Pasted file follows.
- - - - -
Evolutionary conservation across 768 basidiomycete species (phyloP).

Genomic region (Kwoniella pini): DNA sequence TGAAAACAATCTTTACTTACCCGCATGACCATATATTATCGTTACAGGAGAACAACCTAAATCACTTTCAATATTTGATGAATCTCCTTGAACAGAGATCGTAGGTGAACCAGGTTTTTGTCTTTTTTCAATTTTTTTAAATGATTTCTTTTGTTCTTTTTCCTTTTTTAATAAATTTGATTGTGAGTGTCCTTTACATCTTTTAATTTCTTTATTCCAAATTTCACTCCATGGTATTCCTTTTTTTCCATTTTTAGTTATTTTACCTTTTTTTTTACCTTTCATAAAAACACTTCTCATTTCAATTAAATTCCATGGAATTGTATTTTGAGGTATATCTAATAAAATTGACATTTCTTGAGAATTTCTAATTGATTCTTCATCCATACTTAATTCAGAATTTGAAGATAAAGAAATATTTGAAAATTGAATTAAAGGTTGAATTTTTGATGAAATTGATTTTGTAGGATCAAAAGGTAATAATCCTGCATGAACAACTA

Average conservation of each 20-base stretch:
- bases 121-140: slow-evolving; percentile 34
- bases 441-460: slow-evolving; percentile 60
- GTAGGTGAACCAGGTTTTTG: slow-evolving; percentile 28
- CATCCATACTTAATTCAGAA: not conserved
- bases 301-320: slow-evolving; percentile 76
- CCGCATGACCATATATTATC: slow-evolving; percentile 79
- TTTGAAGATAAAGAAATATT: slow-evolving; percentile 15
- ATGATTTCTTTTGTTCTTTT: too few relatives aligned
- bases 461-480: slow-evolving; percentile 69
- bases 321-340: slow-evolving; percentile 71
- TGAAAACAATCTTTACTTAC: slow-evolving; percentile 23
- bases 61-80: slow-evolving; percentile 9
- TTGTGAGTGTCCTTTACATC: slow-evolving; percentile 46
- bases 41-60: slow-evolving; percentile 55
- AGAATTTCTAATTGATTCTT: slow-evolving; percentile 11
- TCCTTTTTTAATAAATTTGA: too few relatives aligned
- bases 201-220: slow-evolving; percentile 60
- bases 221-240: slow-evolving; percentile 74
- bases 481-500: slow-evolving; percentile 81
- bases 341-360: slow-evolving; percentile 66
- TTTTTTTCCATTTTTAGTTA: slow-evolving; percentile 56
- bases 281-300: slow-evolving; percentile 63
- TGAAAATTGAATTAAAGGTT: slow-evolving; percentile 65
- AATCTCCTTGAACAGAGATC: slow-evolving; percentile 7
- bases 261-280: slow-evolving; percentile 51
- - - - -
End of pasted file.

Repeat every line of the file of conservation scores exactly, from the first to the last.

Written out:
Evolutionary conservation across 768 basidiomycete species (phyloP).

Genomic region (Kwoniella pini): DNA sequence TGAAAACAATCTTTACTTACCCGCATGACCATATATTATCGTTACAGGAGAACAACCTAAATCACTTTCAATATTTGATGAATCTCCTTGAACAGAGATCGTAGGTGAACCAGGTTTTTGTCTTTTTTCAATTTTTTTAAATGATTTCTTTTGTTCTTTTTCCTTTTTTAATAAATTTGATTGTGAGTGTCCTTTACATCTTTTAATTTCTTTATTCCAAATTTCACTCCATGGTATTCCTTTTTTTCCATTTTTAGTTATTTTACCTTTTTTTTTACCTTTCATAAAAACACTTCTCATTTCAATTAAATTCCATGGAATTGTATTTTGAGGTATATCTAATAAAATTGACATTTCTTGAGAATTTCTAATTGATTCTTCATCCATACTTAATTCAGAATTTGAAGATAAAGAAATATTTGAAAATTGAATTAAAGGTTGAATTTTTGATGAAATTGATTTTGTAGGATCAAAAGGTAATAATCCTGCATGAACAACTA

Average conservation of each 20-base stretch:
- bases 121-140: slow-evolving; percentile 34
- bases 441-460: slow-evolving; percentile 60
- GTAGGTGAACCAGGTTTTTG: slow-evolving; percentile 28
- CATCCATACTTAATTCAGAA: not conserved
- bases 301-320: slow-evolving; percentile 76
- CCGCATGACCATATATTATC: slow-evolving; percentile 79
- TTTGAAGATAAAGAAATATT: slow-evolving; percentile 15
- ATGATTTCTTTTGTTCTTTT: too few relatives aligned
- bases 461-480: slow-evolving; percentile 69
- bases 321-340: slow-evolving; percentile 71
- TGAAAACAATCTTTACTTAC: slow-evolving; percentile 23
- bases 61-80: slow-evolving; percentile 9
- TTGTGAGTGTCCTTTACATC: slow-evolving; percentile 46
- bases 41-60: slow-evolving; percentile 55
- AGAATTTCTAATTGATTCTT: slow-evolving; percentile 11
- TCCTTTTTTAATAAATTTGA: too few relatives aligned
- bases 201-220: slow-evolving; percentile 60
- bases 221-240: slow-evolving; percentile 74
- bases 481-500: slow-evolving; percentile 81
- bases 341-360: slow-evolving; percentile 66
- TTTTTTTCCATTTTTAGTTA: slow-evolving; percentile 56
- bases 281-300: slow-evolving; percentile 63
- TGAAAATTGAATTAAAGGTT: slow-evolving; percentile 65
- AATCTCCTTGAACAGAGATC: slow-evolving; percentile 7
- bases 261-280: slow-evolving; percentile 51